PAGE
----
The 12+ ideas to explore vary from easy to challenging, and are time-stamped – see the video’s description box (visable underneath on YouTube).
If you want to hear Jungkook singing in the official BTS music videos which inspired my Euphoria Piano Cover Jam plus this Tutorial, check out this 3 chord version (G A B-) https://youtu.be/MA6UBcKmeEk
You may also want to check out this Euphoria Piano Version (Jungkook vocals with piano accompaniment) that uses more chord variety (All still related to the key of D major): https://youtu.be/jZtZkdhmceg
Subscribe to my official YouTube Channel for more easy piano arranging improvisation tips! https://www.youtube.com/c/DebbieDenke
And if you’d like to have something tangible to put on your piano while you practice/listen along, find all 3 of my piano improvisation book/audio methods (The Aspiring Jazz Pianist, Amazing Phrasing – Keyboard, The Complete Church Pianist) see “Books” on my website or go here to order: https://www.amazon.com/author/debbiedenkemusic
Hope you have fun exploring the key of D like I did! – DD
Piano Teachers: Want to play a fun new game that builds your student’s performance skills and practical knowledge of important music concepts? Try Music Game #3: Playtime For Traditional Piano Teacher/Student, designed for classical piano teachers with younger intermediate-level private students in mind. This game includes several practical ideas which pianists in the real world are expected to know, but often get overlooked during traditional music lessons. (The preceding 2 articles – Music Game #2 : “Happy Memories Retirement Home” and Music Game #1: “TipJar” – are games geared for high school-aged through older adult music students who have acquired more of a jazz/pop repertoire.)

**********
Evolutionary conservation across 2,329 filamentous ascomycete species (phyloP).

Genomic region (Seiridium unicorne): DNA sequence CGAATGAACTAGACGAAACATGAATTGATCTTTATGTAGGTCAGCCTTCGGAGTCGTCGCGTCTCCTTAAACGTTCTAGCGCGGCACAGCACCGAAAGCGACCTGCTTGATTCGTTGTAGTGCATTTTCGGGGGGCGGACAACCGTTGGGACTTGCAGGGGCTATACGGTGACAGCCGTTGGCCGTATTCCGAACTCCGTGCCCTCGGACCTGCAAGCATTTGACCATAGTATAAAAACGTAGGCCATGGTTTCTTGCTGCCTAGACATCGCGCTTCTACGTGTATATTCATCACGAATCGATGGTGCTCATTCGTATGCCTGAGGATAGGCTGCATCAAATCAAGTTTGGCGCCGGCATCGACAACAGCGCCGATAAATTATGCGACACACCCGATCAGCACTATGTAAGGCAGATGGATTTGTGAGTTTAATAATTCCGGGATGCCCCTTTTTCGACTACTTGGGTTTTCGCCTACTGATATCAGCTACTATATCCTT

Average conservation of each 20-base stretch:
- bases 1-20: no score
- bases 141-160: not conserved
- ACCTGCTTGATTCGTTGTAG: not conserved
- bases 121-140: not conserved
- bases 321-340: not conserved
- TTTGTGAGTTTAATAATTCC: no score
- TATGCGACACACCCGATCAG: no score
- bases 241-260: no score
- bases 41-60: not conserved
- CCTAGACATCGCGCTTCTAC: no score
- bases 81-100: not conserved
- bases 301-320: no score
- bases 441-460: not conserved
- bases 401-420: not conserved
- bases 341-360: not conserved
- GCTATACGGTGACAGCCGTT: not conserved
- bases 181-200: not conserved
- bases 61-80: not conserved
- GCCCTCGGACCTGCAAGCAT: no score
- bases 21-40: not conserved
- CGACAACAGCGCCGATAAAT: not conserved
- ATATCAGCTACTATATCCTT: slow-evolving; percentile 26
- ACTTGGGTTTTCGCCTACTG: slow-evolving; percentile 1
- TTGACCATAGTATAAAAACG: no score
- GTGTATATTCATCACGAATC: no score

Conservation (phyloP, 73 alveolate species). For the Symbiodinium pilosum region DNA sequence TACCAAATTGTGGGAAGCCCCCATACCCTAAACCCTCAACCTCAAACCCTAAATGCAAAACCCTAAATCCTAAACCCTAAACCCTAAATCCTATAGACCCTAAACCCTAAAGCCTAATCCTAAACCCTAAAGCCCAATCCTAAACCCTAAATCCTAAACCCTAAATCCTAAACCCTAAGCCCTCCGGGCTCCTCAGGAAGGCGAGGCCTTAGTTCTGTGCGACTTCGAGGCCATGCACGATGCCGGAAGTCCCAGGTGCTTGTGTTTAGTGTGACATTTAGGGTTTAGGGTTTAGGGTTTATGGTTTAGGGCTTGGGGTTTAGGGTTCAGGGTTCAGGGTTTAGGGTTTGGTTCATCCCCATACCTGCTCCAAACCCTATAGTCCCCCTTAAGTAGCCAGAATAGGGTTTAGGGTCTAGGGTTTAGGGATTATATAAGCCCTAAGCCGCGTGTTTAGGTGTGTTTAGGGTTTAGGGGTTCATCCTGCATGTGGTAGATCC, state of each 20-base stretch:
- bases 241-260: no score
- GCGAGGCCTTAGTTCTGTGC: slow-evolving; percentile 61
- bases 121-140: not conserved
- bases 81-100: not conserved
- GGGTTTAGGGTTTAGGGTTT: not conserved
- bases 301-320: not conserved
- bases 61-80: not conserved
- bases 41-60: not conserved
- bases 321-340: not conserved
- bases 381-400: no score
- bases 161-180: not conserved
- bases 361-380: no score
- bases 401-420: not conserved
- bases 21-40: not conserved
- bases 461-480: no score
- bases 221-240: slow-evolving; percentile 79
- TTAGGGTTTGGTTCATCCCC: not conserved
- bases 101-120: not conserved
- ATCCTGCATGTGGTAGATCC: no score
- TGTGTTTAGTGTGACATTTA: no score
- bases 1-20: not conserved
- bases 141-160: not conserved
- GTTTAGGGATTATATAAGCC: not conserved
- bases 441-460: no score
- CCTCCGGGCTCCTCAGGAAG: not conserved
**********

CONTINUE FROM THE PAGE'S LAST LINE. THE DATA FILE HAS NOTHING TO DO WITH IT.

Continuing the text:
In order to play any of these games, the student will need about a dozen pieces they can play reasonably well, either with or without the music. This particular version could be beneficial if the student knows some basic music theory – key signatures for example – and terms used in classical music (tempo and expression markings). If not, this game would be a good vehicle to teach those concepts with teacher assisting as the student plays along. Remember to keep things playful, light and fun! Having handy access to notebooks, sheet music or a music book is fine too. Teachers will want to keep in mind the pieces each private student has studied in order to ask for appropriate “requests”. This helps ensure the most enjoyment from the game!
During Game #3 the student pretends they are a paid actor playing the part of a pianist on a movie set, or filming a short TikTok video. Let’s pretend the student/actor gets a salary just for being on time acting the part, but may earn extra incentives/rewards for playing the piano convincingly well. The music teacher acts as the movie/video director and tells the student/actor to play certain requests. The actor earns virtual “candy” or “stickers” if they play the director’s request. (Teachers can hand out real candy or stickers at their discretion of course, but just don’t offer to pay the child’s dental bills in case they score really high!)
10 Pieces of “Candy” are earned if actor/pianist plays the director’s request all the way through without restarting, making excuses or apologizing. Plus actior/pianist must display an attitude of confidence – even when they make a few mistakes.